After 32 years, the curtain has finally fallen at Madrid's Casa Patas flamenco club, its vibrant shows silenced by the epidemic which has dealt a dramatic blow to Spain's flamenco 'tablaos'.
Hugely popular with tourists, these flamenco clubs say the pandemic has put them “at risk of extinction” and are urgently seeking government help to ensure their survival.
“If they don't help us, the flamenco tablaos will disappear,” warned Federico Escudero, head of ANTFES which represents around 100 clubs across Spain that employ 3,400 people and have been shuttered since mid-March.
With the epidemic now well under control and Spain's economy slowly picking up steam, ANTFES says the very future of these clubs — which provide work for “90 percent of flamenco artists” — is at stake.
Added to the UN's list of intangible cultural heritage in 2010, flamenco is a high-octane form of dance accompanied by guitars and singing that was born centuries ago among the poor gypsies of southern Andalusia.
For these tablaos, which take their name from the raised wooden floor that reverberates with the clacking heels of the dancers, the global lockdowns wiped out all foreign tourism — from which they draw up to 90 percent of
Although Spain is just a day away from ending its months-long state of emergency, its borders will only be gradually reopened, with European tourists allowed in from Sunday and everyone else from July 1st.
But these clubs, which offer intimate shows with a handful of artists — dancers, singers, guitarists, the cajon (box drum) players and the rhythmic clappers — in smaller spaces will also find it difficult to adapt to new social distancing norms.
In this sense, the closure of Casa Patas at the end of May is just “the tip of the iceberg”, a warning of what may lie in store and a “harsh wakeup call” for the sector, says the club's owner Martin Guerrero (pictured below).
Photo by Javier Soriano/ AFP
Artists, gypsies and students
“We have no international clients.. and without that and with earnings amounting to between 10 and 20 percent of normal levels, it makes it impossible to open,” Guerrero told AFP.
Opened in 1988 in the Lavapies neighbourhood, Casa Patas is widely seen as a “temple” of flamenco in Madrid.
A typical tablao it features a small stage in a small room, with 120 chairs packed in very closely, making it impossible to “balance the books” if the venue's capacity is limited, he says.
Inside the now silent venue, the walls are lined with photos of flamenco greats who have performed there — singer Diego El Cigala, dancer Sara Baras, gypsy guitarist Tomatito — as well as regular visitors like the late guitar legend Paco de Lucia.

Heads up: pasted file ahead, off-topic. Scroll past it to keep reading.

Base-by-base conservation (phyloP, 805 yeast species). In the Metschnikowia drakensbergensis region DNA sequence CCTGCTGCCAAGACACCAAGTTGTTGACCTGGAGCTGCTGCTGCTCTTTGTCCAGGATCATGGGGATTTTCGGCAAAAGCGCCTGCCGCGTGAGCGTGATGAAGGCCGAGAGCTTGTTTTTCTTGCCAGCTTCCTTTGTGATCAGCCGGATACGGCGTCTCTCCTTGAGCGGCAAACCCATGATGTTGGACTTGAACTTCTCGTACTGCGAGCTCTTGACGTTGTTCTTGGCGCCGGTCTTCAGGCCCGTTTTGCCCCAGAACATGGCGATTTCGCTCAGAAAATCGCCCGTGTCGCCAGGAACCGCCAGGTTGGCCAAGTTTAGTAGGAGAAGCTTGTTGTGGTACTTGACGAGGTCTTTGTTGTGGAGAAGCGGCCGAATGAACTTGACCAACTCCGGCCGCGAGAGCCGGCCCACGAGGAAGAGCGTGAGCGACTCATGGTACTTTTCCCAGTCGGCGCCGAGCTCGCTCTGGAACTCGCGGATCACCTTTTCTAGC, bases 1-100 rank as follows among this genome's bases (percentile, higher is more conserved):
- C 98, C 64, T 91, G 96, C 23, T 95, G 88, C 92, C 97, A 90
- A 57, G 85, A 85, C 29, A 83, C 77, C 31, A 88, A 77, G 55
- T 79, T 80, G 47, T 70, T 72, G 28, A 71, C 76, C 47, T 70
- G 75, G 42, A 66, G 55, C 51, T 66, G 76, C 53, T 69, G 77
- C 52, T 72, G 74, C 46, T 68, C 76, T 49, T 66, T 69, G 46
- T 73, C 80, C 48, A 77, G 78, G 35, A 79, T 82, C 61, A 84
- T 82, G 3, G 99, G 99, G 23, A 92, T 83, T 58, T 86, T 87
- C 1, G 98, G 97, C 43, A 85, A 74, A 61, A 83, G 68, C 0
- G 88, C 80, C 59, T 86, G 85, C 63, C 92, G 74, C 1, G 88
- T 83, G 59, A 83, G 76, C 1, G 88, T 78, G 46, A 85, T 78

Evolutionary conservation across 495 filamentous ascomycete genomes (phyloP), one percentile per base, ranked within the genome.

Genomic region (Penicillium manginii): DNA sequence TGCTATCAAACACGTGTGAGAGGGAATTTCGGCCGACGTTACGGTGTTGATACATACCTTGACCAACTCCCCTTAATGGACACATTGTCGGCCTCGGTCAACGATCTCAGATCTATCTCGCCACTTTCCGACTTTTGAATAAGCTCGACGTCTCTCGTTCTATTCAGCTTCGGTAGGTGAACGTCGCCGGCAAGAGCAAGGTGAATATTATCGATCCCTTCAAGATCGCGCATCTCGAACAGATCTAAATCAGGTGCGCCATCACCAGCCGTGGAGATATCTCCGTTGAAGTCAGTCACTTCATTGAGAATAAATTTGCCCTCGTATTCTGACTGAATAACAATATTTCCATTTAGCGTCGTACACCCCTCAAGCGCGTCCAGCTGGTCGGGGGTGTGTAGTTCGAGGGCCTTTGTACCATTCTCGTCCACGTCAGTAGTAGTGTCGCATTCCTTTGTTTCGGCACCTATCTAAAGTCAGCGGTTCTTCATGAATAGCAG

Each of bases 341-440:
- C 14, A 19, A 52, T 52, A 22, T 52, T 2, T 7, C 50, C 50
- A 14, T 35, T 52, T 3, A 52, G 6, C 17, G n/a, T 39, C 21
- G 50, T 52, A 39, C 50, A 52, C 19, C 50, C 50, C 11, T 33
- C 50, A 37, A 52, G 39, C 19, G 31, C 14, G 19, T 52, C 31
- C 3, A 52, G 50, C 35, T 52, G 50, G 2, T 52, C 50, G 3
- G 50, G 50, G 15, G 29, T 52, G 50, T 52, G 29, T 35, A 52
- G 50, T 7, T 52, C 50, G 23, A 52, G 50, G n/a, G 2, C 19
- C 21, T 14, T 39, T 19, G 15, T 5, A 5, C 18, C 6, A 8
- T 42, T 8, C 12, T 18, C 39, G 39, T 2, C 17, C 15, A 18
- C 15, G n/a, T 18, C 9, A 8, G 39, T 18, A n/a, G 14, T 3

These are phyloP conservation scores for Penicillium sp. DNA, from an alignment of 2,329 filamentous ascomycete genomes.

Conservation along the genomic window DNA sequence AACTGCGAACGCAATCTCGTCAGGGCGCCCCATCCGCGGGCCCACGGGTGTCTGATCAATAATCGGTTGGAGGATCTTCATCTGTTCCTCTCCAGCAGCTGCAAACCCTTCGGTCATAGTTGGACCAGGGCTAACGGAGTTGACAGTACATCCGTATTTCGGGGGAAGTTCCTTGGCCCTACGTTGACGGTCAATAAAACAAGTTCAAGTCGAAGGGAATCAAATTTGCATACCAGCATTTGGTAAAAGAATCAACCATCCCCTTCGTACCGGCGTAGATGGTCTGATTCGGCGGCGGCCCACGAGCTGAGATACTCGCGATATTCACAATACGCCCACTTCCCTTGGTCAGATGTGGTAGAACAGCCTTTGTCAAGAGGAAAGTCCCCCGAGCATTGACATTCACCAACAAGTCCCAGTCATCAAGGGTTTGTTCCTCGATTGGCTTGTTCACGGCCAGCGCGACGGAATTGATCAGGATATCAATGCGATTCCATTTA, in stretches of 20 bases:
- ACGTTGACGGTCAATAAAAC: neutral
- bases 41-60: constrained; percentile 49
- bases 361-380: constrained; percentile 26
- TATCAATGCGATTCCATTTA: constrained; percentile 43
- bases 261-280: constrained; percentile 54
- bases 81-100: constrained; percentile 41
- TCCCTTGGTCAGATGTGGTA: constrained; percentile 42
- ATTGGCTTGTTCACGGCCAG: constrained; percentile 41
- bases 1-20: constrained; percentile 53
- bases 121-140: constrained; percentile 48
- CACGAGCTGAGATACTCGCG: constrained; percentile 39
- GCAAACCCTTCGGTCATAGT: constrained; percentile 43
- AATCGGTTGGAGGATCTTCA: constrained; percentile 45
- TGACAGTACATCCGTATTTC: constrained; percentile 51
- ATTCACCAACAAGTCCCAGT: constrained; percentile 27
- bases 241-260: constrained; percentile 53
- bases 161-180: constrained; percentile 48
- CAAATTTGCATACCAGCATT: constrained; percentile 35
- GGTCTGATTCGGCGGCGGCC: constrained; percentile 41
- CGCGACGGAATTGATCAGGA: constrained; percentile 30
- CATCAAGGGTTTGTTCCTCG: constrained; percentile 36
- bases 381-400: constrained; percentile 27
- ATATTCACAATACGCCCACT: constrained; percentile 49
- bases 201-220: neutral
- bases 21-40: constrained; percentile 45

For Guerrero, closing has been “very difficult to cope with”, particularly as he has had to let go of 25 staff, including some who had spent over two decades working there.
Standing next to a huge picture of his late father, who set up the club, Guerrero admits he is really missing its “fantastic atmosphere”.
“This is a bar in which you could meet artists, fans, gypsies, people from Andalusia, from Madrid, flamenco students and tourists from all over the world,” he says.
In Barcelona, Mimo Aguero is hoping to avoid a similar fate for the Tablao de Carmen, which opened three decades ago in honour of legendary flamenco dancer Carmen Amaya.
“Until the tourism gets back to normal, to the pace it was before, we won't be able to open,” admits Aguero who runs the club.
“And if the government doesn't help us, we don't know what we're going to do.”
'In danger of extinction'
In a bid to save the sector, ANTFES has been lobbying the government to extend its furlough scheme for tablaos until the year's end and for subsidies to cover the lack of tourists under a campaign called “Flamenco in danger of
It is also asking the government to drop its capacity restrictions that are aimed at avoiding any new outbreak — or “95 percent of tablaos will have to close”.
So far, the flamenco sector says it has had no response from the government of Socialist Prime Minister Pedro Sanchez who has already extended help to cultural venues such as museums, cinemas and opera houses.
But even though the tablaos are facing an existential crisis, flamenco itself “is very much alive” as part of popular culture in Andalusia and other regions of Spain, Guerrero says.
And its artists will continue to appear at traditional events, fiestas and festivals, their emotionally-intense art form supported by institutions like the Casa Patas Foundation, whose conservatory and rehearsal space will both
keep working, Guerrero says.
By AFP's Diego Urdaneta